students putting their best foot forward and that means showing respect to all in the environment, including teachers and students in all divisions,” Upper School Dean of Student Affairs Heather Bas said. “Leggings appear casual in nature as they are often used for athletics, lounge wear and other non-academic environments.” At John Paul II Catholic High School (JPII), a private school in Tallahassee, boys are required to wear a collared uniform shirt, khakis or navy blue pants, and leather dress shoes every single day. At Maclay, boys are able to wear clothing as relaxed as a t-shirt and appropriate jogger pants, giving them more freedom and comfortability. “I am glad that we don’t have uniforms,” junior Jordan Madgar said. “Uniforms make everyone look the same.” While Maclay does not have uniforms, they do implement Dress for Success Wednesdays with the purpose of allowing students to practice professional dress attire. Dress for Success


requires students to dress in business casual clothing with boys wearing a button down shirt, tie, belt, and dress pants and girls wearing a dress or dress pants/skirt and a blouse/ dress shirt. This day strays from the traditional private school uniform structure, while still promoting students to look presentable and take pride in the way they dress. It is also worth noting that Maclay does allow dress down days. During exams, students aren’t required to abide by most dress code rules. Relaxed dress is encouraged to make students more comfortable and relaxed during high stress situation. Walking through the halls, it is common to hear students complaining about the dress code. However, as private schools go, Maclay is not as strict as it could be. The Marauder dress code ensures students look like respectable young men and women while also providing allowances for self expression. At Maclay, uniforms are not required, but putting effort into the way you dress is.

Teaching Empathy

The Andalusian endorses:

English Dept. focuses on empathy as life skill “Put yourself into someone else’s shoes” an expression frequently heard by young children from their parents. But what does that mean? Why bother to understand the perspective of others? Empathy, a vital human capacity, can only make us better people and our campus a better place. We learn empathy now to apply to the world later. Practicing empathy, as a high schooler, has a value that lasts long after crossing the stage at graduation. The Upper School English Department announced empathy as its theme, a characteristic all should value learning. English Department Chair Mr. Lee Norment shared that the department decided on the theme last spring as a way to promote understanding. “One of the things that came up, almost organically, was that literature often helps people better understand other people’s perspectives,” Norment said. “As a department, we thought this would be a good thing to focus on because it doesn’t take a lot of imagination to look around at the world and know that one of the things that we have in tragically short supply is kindness and understanding.” Each English teacher assigned empathy projects during the first week of school in order to introduce this essential theme to their curriculum. Freshman English teacher Mrs. Lauren Fantle’s Honors and Advanced Honors English 1 students responded to these questions on a Schoology discussion post: “How do labels, assumptions, and stereotypes affect how other people identify each other?” and “How can being empathetic improve your writing?”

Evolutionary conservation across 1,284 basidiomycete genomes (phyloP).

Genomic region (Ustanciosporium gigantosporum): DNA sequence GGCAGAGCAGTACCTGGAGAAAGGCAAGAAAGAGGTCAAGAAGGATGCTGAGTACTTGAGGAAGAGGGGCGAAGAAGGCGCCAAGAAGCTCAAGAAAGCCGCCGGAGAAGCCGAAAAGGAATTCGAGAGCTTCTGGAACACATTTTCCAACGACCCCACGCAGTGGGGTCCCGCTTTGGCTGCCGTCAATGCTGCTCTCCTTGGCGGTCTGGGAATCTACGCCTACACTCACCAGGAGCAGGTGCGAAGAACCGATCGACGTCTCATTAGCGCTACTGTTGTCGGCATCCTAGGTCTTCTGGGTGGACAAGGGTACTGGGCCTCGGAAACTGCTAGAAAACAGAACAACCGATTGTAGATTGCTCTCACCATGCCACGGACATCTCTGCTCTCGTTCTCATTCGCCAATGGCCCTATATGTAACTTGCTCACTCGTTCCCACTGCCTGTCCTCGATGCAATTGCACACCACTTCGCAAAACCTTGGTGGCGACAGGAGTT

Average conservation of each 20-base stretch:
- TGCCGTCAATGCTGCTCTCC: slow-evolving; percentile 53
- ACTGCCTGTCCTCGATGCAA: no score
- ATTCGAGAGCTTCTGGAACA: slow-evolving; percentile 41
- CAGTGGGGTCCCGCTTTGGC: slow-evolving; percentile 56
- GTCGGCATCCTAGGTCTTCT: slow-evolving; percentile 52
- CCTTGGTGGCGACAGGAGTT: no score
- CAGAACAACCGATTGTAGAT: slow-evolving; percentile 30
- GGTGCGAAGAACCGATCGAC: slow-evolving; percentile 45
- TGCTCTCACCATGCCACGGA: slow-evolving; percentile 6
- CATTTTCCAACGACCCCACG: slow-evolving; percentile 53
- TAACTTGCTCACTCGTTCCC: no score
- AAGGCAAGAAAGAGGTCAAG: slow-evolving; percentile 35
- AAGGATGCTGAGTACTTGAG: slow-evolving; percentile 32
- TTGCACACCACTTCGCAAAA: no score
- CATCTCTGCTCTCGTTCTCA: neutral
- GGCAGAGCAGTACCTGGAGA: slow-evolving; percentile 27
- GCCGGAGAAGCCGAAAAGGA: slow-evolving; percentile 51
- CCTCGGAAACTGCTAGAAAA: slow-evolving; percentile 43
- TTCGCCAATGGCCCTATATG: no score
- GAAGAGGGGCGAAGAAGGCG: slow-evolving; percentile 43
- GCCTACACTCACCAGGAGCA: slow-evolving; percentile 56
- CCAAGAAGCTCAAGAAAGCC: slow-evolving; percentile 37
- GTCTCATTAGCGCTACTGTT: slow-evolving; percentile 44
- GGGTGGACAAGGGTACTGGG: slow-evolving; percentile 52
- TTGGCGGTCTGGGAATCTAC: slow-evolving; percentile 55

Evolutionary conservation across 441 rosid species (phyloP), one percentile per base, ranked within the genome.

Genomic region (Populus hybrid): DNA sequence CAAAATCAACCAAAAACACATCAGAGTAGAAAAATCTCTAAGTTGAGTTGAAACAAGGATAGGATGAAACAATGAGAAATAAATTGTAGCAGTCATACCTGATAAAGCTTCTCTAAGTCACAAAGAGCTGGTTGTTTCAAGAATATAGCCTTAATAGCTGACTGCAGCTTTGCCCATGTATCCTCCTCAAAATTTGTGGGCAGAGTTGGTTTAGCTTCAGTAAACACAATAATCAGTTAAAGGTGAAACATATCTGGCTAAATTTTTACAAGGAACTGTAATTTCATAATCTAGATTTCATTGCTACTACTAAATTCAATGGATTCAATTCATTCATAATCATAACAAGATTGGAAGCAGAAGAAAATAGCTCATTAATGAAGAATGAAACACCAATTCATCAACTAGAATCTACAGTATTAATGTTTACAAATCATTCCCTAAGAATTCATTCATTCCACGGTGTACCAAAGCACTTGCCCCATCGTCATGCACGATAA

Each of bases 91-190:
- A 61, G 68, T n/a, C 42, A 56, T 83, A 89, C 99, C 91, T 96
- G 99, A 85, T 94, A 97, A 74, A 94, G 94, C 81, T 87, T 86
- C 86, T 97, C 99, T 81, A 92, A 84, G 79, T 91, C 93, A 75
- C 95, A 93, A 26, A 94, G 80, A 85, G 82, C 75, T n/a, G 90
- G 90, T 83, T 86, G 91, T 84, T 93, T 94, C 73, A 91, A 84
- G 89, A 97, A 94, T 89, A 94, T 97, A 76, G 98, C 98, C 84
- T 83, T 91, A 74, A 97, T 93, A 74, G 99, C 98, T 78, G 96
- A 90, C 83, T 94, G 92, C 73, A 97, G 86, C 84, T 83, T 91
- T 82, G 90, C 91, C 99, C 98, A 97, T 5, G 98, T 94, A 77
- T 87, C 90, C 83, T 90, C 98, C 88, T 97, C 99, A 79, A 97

These assignments benefit students, forcing them to consider other points of view. Instead of being closedminded, students are forced to consider different circumstances. By doing this, a sense of understanding and accepted becomes prevalent in their everyday

lives. Hopefully, students will embrace this new theme and try to avoid being hateful or critical, as they will have compassion for what others go through. “One of the key things about empathy is that you have to encounter the other point of view. Maclay, doesn’t have the most diverse environment. So, literature might be one of the few ways that our kids can access those other points of view,” Norment said. “Also, there has been a lot of literature written about the value of explicitly teaching empathy and the ways that literature can help with that.” Not only recognized by Maclay faculty, many studies have also analyzed the effects of empathy. Research by Associate Professor of Psychiatry Helen Riess at Harvard Medical School conducted a study about it. According to her study, “Empathy plays a critical interpersonal and societal role, enabling, sharing of experiences, needs, and desires between individuals and providing an emotional bridge that promotes pro-social behavior.” This initiative isn’t a wasteful lesson; it’s worthwhile. Backed by the faculty and scientific research, empathy plays an essential role in any person’s life, especially that of a student. In a world that lacks understanding, the English department has chosen to promote the shaping of well-rounded humans, allowing students to live their lives, in a more aware, understanding fashion.